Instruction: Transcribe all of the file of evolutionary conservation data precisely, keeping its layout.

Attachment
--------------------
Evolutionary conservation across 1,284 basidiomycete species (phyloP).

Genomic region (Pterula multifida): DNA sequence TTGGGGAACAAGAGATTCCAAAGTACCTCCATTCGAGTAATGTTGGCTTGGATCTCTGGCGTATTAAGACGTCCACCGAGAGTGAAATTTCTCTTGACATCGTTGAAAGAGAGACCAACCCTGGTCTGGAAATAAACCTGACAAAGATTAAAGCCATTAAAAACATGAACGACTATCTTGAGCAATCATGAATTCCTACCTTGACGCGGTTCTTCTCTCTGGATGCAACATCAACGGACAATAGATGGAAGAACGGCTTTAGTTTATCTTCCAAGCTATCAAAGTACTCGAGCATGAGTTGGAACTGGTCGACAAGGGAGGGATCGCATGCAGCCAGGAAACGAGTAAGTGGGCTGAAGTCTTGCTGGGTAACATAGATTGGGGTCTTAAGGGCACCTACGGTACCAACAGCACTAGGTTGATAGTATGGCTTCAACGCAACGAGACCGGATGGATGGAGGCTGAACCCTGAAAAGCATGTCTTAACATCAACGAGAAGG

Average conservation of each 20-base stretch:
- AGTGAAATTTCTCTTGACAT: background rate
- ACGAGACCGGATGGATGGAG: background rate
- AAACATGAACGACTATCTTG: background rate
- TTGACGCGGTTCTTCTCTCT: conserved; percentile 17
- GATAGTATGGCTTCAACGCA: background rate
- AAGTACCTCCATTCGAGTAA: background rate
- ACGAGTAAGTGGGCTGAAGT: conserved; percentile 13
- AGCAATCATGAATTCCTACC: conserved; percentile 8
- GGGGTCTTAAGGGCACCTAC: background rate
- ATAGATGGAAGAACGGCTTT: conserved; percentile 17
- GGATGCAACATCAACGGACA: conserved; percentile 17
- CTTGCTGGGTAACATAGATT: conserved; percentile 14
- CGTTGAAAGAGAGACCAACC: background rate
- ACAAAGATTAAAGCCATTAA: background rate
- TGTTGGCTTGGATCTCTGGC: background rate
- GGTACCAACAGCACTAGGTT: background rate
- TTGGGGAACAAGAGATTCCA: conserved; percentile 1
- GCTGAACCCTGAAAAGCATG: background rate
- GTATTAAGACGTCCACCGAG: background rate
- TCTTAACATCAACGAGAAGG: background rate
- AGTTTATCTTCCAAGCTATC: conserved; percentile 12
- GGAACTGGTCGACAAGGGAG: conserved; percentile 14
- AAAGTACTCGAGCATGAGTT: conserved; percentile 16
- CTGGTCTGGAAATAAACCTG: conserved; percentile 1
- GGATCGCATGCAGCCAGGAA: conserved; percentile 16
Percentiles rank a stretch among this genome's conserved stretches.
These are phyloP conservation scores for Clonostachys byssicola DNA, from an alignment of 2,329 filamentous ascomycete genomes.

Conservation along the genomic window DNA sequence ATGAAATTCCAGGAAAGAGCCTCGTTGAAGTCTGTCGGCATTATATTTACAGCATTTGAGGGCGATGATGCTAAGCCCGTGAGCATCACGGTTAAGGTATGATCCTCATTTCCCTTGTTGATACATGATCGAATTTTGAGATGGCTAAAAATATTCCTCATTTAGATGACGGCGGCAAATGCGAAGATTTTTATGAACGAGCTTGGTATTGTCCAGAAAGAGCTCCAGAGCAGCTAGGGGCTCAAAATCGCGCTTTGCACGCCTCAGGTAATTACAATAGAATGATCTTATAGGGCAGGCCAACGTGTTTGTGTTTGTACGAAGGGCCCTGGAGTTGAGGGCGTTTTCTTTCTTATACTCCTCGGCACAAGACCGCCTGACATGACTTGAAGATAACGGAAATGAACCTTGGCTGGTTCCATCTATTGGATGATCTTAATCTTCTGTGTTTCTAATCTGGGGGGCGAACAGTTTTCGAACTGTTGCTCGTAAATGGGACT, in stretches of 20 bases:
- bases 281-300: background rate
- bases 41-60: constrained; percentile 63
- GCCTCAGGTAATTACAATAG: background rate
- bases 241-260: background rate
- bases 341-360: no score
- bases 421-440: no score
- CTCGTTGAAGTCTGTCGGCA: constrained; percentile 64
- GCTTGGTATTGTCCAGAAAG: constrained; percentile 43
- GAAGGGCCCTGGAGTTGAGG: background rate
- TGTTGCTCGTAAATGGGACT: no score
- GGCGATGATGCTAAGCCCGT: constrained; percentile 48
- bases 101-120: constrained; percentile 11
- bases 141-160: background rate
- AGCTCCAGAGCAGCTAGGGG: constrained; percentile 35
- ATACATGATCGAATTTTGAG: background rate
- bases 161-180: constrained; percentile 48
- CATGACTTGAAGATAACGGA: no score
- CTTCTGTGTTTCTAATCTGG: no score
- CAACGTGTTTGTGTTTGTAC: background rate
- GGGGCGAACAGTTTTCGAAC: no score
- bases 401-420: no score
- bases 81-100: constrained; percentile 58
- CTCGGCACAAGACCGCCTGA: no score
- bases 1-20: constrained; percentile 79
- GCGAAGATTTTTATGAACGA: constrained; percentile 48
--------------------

Evolutionary conservation across 1,284 basidiomycete species (phyloP).

Genomic region (Pterula multifida): DNA sequence TTGGGGAACAAGAGATTCCAAAGTACCTCCATTCGAGTAATGTTGGCTTGGATCTCTGGCGTATTAAGACGTCCACCGAGAGTGAAATTTCTCTTGACATCGTTGAAAGAGAGACCAACCCTGGTCTGGAAATAAACCTGACAAAGATTAAAGCCATTAAAAACATGAACGACTATCTTGAGCAATCATGAATTCCTACCTTGACGCGGTTCTTCTCTCTGGATGCAACATCAACGGACAATAGATGGAAGAACGGCTTTAGTTTATCTTCCAAGCTATCAAAGTACTCGAGCATGAGTTGGAACTGGTCGACAAGGGAGGGATCGCATGCAGCCAGGAAACGAGTAAGTGGGCTGAAGTCTTGCTGGGTAACATAGATTGGGGTCTTAAGGGCACCTACGGTACCAACAGCACTAGGTTGATAGTATGGCTTCAACGCAACGAGACCGGATGGATGGAGGCTGAACCCTGAAAAGCATGTCTTAACATCAACGAGAAGG

Average conservation of each 20-base stretch:
- AGTGAAATTTCTCTTGACAT: background rate
- ACGAGACCGGATGGATGGAG: background rate
- AAACATGAACGACTATCTTG: background rate
- TTGACGCGGTTCTTCTCTCT: conserved; percentile 17
- GATAGTATGGCTTCAACGCA: background rate
- AAGTACCTCCATTCGAGTAA: background rate
- ACGAGTAAGTGGGCTGAAGT: conserved; percentile 13
- AGCAATCATGAATTCCTACC: conserved; percentile 8
- GGGGTCTTAAGGGCACCTAC: background rate
- ATAGATGGAAGAACGGCTTT: conserved; percentile 17
- GGATGCAACATCAACGGACA: conserved; percentile 17
- CTTGCTGGGTAACATAGATT: conserved; percentile 14
- CGTTGAAAGAGAGACCAACC: background rate
- ACAAAGATTAAAGCCATTAA: background rate
- TGTTGGCTTGGATCTCTGGC: background rate
- GGTACCAACAGCACTAGGTT: background rate
- TTGGGGAACAAGAGATTCCA: conserved; percentile 1
- GCTGAACCCTGAAAAGCATG: background rate
- GTATTAAGACGTCCACCGAG: background rate
- TCTTAACATCAACGAGAAGG: background rate
- AGTTTATCTTCCAAGCTATC: conserved; percentile 12
- GGAACTGGTCGACAAGGGAG: conserved; percentile 14
- AAAGTACTCGAGCATGAGTT: conserved; percentile 16
- CTGGTCTGGAAATAAACCTG: conserved; percentile 1
- GGATCGCATGCAGCCAGGAA: conserved; percentile 16
Percentiles rank a stretch among this genome's conserved stretches.
These are phyloP conservation scores for Clonostachys byssicola DNA, from an alignment of 2,329 filamentous ascomycete genomes.

Conservation along the genomic window DNA sequence ATGAAATTCCAGGAAAGAGCCTCGTTGAAGTCTGTCGGCATTATATTTACAGCATTTGAGGGCGATGATGCTAAGCCCGTGAGCATCACGGTTAAGGTATGATCCTCATTTCCCTTGTTGATACATGATCGAATTTTGAGATGGCTAAAAATATTCCTCATTTAGATGACGGCGGCAAATGCGAAGATTTTTATGAACGAGCTTGGTATTGTCCAGAAAGAGCTCCAGAGCAGCTAGGGGCTCAAAATCGCGCTTTGCACGCCTCAGGTAATTACAATAGAATGATCTTATAGGGCAGGCCAACGTGTTTGTGTTTGTACGAAGGGCCCTGGAGTTGAGGGCGTTTTCTTTCTTATACTCCTCGGCACAAGACCGCCTGACATGACTTGAAGATAACGGAAATGAACCTTGGCTGGTTCCATCTATTGGATGATCTTAATCTTCTGTGTTTCTAATCTGGGGGGCGAACAGTTTTCGAACTGTTGCTCGTAAATGGGACT, in stretches of 20 bases:
- bases 281-300: background rate
- bases 41-60: constrained; percentile 63
- GCCTCAGGTAATTACAATAG: background rate
- bases 241-260: background rate
- bases 341-360: no score
- bases 421-440: no score
- CTCGTTGAAGTCTGTCGGCA: constrained; percentile 64
- GCTTGGTATTGTCCAGAAAG: constrained; percentile 43
- GAAGGGCCCTGGAGTTGAGG: background rate
- TGTTGCTCGTAAATGGGACT: no score
- GGCGATGATGCTAAGCCCGT: constrained; percentile 48
- bases 101-120: constrained; percentile 11
- bases 141-160: background rate
- AGCTCCAGAGCAGCTAGGGG: constrained; percentile 35
- ATACATGATCGAATTTTGAG: background rate
- bases 161-180: constrained; percentile 48
- CATGACTTGAAGATAACGGA: no score
- CTTCTGTGTTTCTAATCTGG: no score
- CAACGTGTTTGTGTTTGTAC: background rate
- GGGGCGAACAGTTTTCGAAC: no score
- bases 401-420: no score
- bases 81-100: constrained; percentile 58
- CTCGGCACAAGACCGCCTGA: no score
- bases 1-20: constrained; percentile 79
- GCGAAGATTTTTATGAACGA: constrained; percentile 48